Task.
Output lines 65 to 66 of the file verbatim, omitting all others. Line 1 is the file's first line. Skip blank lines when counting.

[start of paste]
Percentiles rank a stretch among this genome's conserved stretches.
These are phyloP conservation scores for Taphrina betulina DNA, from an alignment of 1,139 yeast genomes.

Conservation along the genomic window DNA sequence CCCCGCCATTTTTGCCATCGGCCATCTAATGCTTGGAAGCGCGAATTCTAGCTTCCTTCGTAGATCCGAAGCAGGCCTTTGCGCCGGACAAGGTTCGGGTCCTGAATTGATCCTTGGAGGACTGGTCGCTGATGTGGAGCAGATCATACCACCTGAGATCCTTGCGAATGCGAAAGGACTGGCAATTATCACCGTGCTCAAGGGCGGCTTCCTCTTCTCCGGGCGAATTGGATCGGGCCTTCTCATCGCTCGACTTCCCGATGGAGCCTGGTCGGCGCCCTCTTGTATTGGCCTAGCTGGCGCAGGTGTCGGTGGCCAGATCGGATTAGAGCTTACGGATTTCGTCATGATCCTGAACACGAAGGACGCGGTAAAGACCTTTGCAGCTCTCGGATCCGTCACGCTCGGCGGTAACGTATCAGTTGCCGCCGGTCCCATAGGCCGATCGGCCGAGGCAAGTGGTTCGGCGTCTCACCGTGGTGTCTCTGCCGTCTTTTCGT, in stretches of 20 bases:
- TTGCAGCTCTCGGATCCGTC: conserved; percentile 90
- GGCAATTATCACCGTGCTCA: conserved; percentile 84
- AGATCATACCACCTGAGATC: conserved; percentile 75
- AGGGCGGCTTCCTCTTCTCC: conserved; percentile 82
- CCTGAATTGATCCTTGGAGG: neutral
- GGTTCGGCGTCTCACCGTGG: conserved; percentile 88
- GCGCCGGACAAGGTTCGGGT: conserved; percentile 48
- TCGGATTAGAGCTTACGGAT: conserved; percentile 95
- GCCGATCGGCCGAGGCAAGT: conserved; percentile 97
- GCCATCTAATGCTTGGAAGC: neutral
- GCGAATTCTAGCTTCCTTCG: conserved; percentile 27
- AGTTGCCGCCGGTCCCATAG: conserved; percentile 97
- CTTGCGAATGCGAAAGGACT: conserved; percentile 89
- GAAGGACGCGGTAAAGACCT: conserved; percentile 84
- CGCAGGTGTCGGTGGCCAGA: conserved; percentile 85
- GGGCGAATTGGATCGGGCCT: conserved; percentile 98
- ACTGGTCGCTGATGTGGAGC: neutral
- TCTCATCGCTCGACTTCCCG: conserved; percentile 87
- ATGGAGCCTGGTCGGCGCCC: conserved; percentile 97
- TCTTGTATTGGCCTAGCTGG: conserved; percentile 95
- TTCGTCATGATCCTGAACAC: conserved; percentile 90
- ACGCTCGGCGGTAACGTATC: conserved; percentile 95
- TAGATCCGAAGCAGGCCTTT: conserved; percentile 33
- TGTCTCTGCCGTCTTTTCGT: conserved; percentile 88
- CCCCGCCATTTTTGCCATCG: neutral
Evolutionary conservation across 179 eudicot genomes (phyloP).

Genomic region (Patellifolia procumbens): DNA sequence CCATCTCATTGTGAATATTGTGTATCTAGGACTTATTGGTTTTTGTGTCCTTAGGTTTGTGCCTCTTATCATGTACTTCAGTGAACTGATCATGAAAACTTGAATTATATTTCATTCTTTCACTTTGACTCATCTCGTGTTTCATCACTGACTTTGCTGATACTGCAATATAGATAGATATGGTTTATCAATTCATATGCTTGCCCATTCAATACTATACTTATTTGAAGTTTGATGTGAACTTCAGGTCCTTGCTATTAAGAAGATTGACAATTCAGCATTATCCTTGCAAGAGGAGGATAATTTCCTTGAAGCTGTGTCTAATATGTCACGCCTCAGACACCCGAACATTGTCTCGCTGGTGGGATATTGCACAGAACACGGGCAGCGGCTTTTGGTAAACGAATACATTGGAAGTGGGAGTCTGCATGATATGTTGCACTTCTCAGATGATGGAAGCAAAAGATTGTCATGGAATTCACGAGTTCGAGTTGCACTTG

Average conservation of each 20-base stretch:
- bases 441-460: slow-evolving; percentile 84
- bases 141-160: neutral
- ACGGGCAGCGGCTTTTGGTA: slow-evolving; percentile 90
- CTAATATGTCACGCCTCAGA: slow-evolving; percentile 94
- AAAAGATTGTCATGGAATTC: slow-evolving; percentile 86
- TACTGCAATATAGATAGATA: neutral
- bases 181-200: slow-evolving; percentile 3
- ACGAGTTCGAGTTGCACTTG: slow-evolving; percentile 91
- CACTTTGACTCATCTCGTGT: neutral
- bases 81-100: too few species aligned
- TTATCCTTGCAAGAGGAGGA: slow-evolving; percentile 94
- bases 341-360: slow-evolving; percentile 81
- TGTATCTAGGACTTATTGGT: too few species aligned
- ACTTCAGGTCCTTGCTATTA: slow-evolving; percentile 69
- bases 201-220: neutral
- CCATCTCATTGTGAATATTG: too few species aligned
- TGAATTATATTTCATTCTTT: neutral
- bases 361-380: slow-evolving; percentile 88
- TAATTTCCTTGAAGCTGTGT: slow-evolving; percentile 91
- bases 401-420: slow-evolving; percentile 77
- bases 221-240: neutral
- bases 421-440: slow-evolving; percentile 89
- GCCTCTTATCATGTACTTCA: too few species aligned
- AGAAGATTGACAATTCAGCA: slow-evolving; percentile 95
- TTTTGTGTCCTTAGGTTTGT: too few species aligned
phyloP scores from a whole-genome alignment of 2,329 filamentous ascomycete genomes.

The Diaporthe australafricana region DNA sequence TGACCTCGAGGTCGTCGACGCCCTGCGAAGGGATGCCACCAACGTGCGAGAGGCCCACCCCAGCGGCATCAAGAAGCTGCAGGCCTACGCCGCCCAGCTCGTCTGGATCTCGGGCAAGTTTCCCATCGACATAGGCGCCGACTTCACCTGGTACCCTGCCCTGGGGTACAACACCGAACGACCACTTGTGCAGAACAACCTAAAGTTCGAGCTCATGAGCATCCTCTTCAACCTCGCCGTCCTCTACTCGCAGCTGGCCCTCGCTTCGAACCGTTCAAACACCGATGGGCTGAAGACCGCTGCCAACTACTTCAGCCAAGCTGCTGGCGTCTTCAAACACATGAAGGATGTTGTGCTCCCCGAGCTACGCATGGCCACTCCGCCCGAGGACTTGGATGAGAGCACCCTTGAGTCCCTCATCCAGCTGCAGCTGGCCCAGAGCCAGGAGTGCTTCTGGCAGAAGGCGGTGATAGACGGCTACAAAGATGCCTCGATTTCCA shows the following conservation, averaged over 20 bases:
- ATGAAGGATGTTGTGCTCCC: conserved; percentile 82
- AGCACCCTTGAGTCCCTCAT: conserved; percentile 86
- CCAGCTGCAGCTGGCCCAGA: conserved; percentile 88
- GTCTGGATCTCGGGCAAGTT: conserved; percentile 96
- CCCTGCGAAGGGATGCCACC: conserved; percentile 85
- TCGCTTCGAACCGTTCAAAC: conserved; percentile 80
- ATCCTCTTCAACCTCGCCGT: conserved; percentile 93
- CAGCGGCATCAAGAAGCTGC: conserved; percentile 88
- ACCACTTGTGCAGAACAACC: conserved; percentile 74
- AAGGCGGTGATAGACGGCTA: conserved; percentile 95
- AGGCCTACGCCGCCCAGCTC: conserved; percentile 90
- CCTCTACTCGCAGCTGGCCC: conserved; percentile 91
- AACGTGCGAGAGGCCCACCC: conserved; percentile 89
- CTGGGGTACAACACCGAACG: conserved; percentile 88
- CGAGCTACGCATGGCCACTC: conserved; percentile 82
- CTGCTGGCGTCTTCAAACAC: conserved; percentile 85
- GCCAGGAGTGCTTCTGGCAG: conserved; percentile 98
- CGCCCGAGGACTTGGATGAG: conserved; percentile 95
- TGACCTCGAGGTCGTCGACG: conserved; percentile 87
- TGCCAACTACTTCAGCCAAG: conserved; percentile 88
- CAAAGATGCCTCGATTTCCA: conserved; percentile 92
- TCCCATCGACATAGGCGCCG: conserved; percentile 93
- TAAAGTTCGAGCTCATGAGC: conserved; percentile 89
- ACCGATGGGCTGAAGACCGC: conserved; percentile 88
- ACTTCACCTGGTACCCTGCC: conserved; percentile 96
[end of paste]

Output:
- ATCCTCTTCAACCTCGCCGT: conserved; percentile 93
- CAGCGGCATCAAGAAGCTGC: conserved; percentile 88